Ruby on Rails Development canceled? Any idea why

Any ideas on why the Ruby on rails development class was canceled for tomorrow?

It was mentioned that the class was full and Kirk was rescheduling. A few hours later I got canceled altogether.

Kirk is so kind for doing these classes. Hopefully get started again.

Brooks

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I have no conclusive answer yet but I’m thinking it’s just a matter of trying to schedule resources vs attendees.

I plan on showing up of sunday to gather attendee info in case folks weren’t fully in the loop. Ie the meetups etc.

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I just happened to see this. I signed up and was really looking forward to it.

Unfortunately, I accidentally hit “cancel” last week while I was looking at the class information. I emailed Kirk about reinstating my registration. But, I never heard anything back from him.

For future reference, is there any way to re-register for a class if you have cancelled it?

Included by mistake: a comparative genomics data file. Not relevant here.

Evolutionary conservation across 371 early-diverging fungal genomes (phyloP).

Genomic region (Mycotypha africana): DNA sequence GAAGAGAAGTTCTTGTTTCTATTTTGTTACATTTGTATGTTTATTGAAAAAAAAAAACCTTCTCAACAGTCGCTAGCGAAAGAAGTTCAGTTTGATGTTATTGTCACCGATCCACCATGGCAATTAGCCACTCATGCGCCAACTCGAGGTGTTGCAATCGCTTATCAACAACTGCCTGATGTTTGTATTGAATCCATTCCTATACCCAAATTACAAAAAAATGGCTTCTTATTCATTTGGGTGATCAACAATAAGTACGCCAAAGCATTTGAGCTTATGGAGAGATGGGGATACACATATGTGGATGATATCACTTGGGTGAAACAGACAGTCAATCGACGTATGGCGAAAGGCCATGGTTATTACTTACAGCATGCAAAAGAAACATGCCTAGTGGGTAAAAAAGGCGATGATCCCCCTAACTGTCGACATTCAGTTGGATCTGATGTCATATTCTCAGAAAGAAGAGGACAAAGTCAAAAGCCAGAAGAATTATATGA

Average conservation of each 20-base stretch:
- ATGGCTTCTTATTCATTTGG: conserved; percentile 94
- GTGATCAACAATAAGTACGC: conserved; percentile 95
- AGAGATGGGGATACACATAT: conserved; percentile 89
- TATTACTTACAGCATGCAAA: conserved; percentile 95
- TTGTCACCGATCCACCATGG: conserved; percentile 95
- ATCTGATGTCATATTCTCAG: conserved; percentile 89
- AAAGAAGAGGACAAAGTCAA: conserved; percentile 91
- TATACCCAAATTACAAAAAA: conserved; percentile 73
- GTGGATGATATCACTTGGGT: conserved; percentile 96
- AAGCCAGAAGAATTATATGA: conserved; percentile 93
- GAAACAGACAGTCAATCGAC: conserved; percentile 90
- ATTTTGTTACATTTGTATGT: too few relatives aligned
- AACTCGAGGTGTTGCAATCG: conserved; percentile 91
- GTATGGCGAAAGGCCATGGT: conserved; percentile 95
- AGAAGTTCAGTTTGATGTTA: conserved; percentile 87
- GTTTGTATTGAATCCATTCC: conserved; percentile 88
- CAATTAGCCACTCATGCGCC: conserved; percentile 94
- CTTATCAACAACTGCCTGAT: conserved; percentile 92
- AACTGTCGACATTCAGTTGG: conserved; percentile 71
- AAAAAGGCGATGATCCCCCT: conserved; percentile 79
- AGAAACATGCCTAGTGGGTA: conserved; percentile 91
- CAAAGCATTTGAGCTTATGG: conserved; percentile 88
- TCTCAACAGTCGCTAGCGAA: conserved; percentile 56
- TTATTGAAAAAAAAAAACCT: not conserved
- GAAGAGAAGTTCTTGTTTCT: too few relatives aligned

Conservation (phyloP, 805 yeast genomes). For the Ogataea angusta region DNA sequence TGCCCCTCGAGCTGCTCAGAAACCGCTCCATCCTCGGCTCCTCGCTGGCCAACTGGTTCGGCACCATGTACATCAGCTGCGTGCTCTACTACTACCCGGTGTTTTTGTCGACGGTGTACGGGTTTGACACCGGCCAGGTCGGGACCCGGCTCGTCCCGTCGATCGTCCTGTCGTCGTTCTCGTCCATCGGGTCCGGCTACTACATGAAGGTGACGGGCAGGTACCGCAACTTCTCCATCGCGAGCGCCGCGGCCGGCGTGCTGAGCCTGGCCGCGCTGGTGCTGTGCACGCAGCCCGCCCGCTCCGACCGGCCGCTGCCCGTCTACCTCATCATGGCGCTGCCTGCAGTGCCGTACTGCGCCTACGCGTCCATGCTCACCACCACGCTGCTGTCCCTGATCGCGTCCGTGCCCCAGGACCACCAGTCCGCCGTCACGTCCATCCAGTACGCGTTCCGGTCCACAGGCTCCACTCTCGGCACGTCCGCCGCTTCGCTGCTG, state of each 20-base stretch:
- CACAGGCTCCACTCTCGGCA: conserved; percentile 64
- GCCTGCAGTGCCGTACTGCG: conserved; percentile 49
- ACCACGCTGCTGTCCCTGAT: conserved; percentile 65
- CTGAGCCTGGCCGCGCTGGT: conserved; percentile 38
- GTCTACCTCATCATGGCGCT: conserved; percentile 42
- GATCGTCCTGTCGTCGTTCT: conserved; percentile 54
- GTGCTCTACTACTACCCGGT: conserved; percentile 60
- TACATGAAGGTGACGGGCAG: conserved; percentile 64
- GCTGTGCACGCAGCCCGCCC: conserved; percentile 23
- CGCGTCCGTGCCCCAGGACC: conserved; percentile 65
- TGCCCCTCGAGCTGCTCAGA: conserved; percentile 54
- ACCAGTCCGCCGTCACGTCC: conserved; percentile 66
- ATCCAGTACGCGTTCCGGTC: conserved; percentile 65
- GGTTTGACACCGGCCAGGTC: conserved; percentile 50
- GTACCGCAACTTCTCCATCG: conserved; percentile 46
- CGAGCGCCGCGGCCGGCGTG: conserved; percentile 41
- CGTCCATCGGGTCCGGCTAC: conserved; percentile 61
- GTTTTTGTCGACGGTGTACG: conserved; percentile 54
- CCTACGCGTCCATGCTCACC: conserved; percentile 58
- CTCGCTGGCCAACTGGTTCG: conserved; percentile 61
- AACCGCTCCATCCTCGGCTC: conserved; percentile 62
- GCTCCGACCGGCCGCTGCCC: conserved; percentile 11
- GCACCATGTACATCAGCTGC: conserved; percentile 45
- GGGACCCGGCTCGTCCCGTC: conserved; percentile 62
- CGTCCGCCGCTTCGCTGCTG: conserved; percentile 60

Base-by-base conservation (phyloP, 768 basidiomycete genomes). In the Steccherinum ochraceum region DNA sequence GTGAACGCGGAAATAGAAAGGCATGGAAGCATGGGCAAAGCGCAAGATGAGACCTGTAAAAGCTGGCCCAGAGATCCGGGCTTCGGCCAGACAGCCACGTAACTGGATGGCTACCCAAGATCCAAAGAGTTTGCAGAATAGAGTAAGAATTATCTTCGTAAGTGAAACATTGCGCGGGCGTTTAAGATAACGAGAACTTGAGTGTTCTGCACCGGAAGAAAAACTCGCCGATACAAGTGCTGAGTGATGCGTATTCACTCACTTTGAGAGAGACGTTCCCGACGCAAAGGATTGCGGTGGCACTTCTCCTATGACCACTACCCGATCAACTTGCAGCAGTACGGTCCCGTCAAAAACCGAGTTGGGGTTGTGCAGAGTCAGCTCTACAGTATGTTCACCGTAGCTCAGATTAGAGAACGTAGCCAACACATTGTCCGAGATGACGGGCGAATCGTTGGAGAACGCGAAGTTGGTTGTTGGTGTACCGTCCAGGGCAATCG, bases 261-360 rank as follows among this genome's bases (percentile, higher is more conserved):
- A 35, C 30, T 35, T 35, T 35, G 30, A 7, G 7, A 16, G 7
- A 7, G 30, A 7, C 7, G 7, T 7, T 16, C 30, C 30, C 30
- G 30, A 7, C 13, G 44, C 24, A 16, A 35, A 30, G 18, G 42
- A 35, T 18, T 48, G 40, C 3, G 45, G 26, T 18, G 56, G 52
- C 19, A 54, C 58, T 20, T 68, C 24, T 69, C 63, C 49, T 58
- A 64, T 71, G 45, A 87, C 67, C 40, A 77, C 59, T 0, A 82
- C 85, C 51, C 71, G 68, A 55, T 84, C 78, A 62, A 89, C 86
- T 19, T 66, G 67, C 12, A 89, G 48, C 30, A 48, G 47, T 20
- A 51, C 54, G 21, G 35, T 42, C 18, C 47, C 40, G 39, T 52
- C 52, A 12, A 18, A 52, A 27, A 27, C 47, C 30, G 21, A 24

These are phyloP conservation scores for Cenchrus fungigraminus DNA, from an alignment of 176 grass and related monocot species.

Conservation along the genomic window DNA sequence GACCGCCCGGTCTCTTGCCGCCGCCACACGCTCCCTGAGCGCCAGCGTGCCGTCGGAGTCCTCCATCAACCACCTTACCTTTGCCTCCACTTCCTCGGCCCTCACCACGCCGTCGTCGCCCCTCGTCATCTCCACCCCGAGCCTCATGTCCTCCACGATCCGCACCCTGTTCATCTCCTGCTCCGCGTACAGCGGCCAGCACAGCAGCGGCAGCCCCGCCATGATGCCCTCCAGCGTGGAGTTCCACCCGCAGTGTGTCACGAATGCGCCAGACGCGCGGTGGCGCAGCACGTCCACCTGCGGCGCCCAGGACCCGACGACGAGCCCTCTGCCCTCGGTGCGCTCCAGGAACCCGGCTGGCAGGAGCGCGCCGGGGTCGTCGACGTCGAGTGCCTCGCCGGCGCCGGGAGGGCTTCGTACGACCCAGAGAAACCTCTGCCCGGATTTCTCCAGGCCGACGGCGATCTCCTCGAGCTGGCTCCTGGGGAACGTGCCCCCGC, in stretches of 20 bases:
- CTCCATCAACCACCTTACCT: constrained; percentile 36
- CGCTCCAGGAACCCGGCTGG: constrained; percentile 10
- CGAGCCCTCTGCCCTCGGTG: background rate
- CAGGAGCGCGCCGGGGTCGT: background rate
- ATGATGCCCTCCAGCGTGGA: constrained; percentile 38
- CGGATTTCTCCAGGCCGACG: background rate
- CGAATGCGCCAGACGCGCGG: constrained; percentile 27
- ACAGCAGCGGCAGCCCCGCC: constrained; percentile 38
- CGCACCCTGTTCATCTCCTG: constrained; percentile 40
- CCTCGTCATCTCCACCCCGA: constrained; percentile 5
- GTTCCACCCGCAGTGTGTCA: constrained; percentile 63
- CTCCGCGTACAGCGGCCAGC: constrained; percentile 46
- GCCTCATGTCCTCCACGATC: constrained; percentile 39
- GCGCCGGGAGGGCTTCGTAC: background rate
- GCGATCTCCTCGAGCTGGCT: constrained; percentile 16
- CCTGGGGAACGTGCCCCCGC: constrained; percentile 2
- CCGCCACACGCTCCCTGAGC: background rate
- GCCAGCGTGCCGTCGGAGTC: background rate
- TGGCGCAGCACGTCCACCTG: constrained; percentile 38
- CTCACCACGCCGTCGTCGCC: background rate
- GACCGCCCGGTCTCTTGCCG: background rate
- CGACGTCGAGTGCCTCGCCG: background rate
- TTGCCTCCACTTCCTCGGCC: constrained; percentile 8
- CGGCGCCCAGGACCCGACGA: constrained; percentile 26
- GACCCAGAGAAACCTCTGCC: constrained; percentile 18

James

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No, you can’t. I believe this is by design to discourage casual signups with high dropouts.

Hello,

Has anyone heard if these classes will be rescheduled? I was really looking forward to taking these classes, and I even went out and bought a refurbed MacBook Pro. If not does anyone have any suggestions as to where I can take classes similar to what was going to be taught?

Thanks.

Matthew

Hey Matthew, I took this class 2 years ago, and the instructor advises which resources to take to get up to speed. I also purchased a refurbished MacBook Air and it did everything I needed. Do you have a Dallas library card so you can access Lynda.com for free?

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I’ll call Kirk and ask him. I’ll report back here as he answers. I know what an awesome teacher he is and highly sought to share his teaching skills.

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You can learn a good bit about software development on sites like Udemy. They run sales constantly where all the courses are around $10, and some of the courses are nearly as good as in person training in my opinion. I don’t know what your experience level is, but I’d be happy to help find a few that might be right for you.